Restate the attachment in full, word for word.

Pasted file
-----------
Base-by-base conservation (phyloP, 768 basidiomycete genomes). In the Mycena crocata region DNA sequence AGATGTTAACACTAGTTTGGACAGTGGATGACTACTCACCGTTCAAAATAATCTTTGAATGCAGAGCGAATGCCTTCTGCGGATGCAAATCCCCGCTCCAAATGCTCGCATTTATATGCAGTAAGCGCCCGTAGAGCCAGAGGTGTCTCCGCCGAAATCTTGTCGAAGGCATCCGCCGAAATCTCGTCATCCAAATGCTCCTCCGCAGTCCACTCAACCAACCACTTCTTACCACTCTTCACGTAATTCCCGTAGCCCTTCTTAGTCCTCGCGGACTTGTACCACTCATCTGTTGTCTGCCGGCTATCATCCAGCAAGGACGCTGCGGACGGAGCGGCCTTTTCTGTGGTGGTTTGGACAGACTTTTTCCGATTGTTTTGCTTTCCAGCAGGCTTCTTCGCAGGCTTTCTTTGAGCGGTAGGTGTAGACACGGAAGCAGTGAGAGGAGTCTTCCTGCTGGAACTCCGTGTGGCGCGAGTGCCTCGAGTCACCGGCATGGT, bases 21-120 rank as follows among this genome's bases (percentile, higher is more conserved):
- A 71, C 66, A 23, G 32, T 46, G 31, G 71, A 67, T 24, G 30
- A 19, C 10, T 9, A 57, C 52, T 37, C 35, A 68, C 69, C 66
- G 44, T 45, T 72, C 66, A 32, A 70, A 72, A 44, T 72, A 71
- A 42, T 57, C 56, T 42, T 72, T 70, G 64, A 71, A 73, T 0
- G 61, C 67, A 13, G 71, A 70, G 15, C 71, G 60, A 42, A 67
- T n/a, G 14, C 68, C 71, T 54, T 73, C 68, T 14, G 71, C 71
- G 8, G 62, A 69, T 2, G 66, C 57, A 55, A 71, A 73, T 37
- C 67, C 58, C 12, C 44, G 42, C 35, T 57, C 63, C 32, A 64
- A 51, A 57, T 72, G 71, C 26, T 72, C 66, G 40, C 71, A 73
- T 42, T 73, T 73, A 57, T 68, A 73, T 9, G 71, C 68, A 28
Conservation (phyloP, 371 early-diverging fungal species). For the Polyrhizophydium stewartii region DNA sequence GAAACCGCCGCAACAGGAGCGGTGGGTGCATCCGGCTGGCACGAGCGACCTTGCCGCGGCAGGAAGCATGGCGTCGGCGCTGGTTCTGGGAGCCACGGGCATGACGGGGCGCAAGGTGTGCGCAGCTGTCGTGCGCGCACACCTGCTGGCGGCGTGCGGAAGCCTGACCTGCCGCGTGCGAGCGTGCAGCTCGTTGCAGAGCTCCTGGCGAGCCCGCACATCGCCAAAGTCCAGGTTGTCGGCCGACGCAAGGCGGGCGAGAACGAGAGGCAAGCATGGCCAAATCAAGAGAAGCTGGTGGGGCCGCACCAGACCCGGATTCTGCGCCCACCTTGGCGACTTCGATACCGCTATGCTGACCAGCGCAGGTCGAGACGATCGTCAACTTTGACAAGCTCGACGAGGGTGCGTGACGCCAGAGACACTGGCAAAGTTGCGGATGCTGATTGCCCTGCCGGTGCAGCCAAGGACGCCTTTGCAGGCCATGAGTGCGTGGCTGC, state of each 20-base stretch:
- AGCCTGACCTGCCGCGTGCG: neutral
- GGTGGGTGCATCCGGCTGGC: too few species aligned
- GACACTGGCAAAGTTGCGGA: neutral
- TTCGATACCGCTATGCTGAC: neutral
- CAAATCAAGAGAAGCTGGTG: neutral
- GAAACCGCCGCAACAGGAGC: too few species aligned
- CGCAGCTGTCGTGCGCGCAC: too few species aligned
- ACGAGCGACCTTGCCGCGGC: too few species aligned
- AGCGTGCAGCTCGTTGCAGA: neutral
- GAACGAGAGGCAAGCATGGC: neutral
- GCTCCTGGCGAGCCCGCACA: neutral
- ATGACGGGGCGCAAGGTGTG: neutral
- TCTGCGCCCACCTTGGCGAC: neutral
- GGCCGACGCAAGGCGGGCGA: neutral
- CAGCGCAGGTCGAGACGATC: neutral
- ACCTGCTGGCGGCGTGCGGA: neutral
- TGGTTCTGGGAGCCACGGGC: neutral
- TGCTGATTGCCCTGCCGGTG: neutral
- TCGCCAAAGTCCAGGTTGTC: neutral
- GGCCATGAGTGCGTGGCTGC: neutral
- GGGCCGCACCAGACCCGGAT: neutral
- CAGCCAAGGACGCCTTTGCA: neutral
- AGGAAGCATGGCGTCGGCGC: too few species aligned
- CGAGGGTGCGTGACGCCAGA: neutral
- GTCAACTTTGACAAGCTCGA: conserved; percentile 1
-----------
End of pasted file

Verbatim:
Base-by-base conservation (phyloP, 768 basidiomycete genomes). In the Mycena crocata region DNA sequence AGATGTTAACACTAGTTTGGACAGTGGATGACTACTCACCGTTCAAAATAATCTTTGAATGCAGAGCGAATGCCTTCTGCGGATGCAAATCCCCGCTCCAAATGCTCGCATTTATATGCAGTAAGCGCCCGTAGAGCCAGAGGTGTCTCCGCCGAAATCTTGTCGAAGGCATCCGCCGAAATCTCGTCATCCAAATGCTCCTCCGCAGTCCACTCAACCAACCACTTCTTACCACTCTTCACGTAATTCCCGTAGCCCTTCTTAGTCCTCGCGGACTTGTACCACTCATCTGTTGTCTGCCGGCTATCATCCAGCAAGGACGCTGCGGACGGAGCGGCCTTTTCTGTGGTGGTTTGGACAGACTTTTTCCGATTGTTTTGCTTTCCAGCAGGCTTCTTCGCAGGCTTTCTTTGAGCGGTAGGTGTAGACACGGAAGCAGTGAGAGGAGTCTTCCTGCTGGAACTCCGTGTGGCGCGAGTGCCTCGAGTCACCGGCATGGT, bases 21-120 rank as follows among this genome's bases (percentile, higher is more conserved):
- A 71, C 66, A 23, G 32, T 46, G 31, G 71, A 67, T 24, G 30
- A 19, C 10, T 9, A 57, C 52, T 37, C 35, A 68, C 69, C 66
- G 44, T 45, T 72, C 66, A 32, A 70, A 72, A 44, T 72, A 71
- A 42, T 57, C 56, T 42, T 72, T 70, G 64, A 71, A 73, T 0
- G 61, C 67, A 13, G 71, A 70, G 15, C 71, G 60, A 42, A 67
- T n/a, G 14, C 68, C 71, T 54, T 73, C 68, T 14, G 71, C 71
- G 8, G 62, A 69, T 2, G 66, C 57, A 55, A 71, A 73, T 37
- C 67, C 58, C 12, C 44, G 42, C 35, T 57, C 63, C 32, A 64
- A 51, A 57, T 72, G 71, C 26, T 72, C 66, G 40, C 71, A 73
- T 42, T 73, T 73, A 57, T 68, A 73, T 9, G 71, C 68, A 28
Conservation (phyloP, 371 early-diverging fungal species). For the Polyrhizophydium stewartii region DNA sequence GAAACCGCCGCAACAGGAGCGGTGGGTGCATCCGGCTGGCACGAGCGACCTTGCCGCGGCAGGAAGCATGGCGTCGGCGCTGGTTCTGGGAGCCACGGGCATGACGGGGCGCAAGGTGTGCGCAGCTGTCGTGCGCGCACACCTGCTGGCGGCGTGCGGAAGCCTGACCTGCCGCGTGCGAGCGTGCAGCTCGTTGCAGAGCTCCTGGCGAGCCCGCACATCGCCAAAGTCCAGGTTGTCGGCCGACGCAAGGCGGGCGAGAACGAGAGGCAAGCATGGCCAAATCAAGAGAAGCTGGTGGGGCCGCACCAGACCCGGATTCTGCGCCCACCTTGGCGACTTCGATACCGCTATGCTGACCAGCGCAGGTCGAGACGATCGTCAACTTTGACAAGCTCGACGAGGGTGCGTGACGCCAGAGACACTGGCAAAGTTGCGGATGCTGATTGCCCTGCCGGTGCAGCCAAGGACGCCTTTGCAGGCCATGAGTGCGTGGCTGC, state of each 20-base stretch:
- AGCCTGACCTGCCGCGTGCG: neutral
- GGTGGGTGCATCCGGCTGGC: too few species aligned
- GACACTGGCAAAGTTGCGGA: neutral
- TTCGATACCGCTATGCTGAC: neutral
- CAAATCAAGAGAAGCTGGTG: neutral
- GAAACCGCCGCAACAGGAGC: too few species aligned
- CGCAGCTGTCGTGCGCGCAC: too few species aligned
- ACGAGCGACCTTGCCGCGGC: too few species aligned
- AGCGTGCAGCTCGTTGCAGA: neutral
- GAACGAGAGGCAAGCATGGC: neutral
- GCTCCTGGCGAGCCCGCACA: neutral
- ATGACGGGGCGCAAGGTGTG: neutral
- TCTGCGCCCACCTTGGCGAC: neutral
- GGCCGACGCAAGGCGGGCGA: neutral
- CAGCGCAGGTCGAGACGATC: neutral
- ACCTGCTGGCGGCGTGCGGA: neutral
- TGGTTCTGGGAGCCACGGGC: neutral
- TGCTGATTGCCCTGCCGGTG: neutral
- TCGCCAAAGTCCAGGTTGTC: neutral
- GGCCATGAGTGCGTGGCTGC: neutral
- GGGCCGCACCAGACCCGGAT: neutral
- CAGCCAAGGACGCCTTTGCA: neutral
- AGGAAGCATGGCGTCGGCGC: too few species aligned
- CGAGGGTGCGTGACGCCAGA: neutral
- GTCAACTTTGACAAGCTCGA: conserved; percentile 1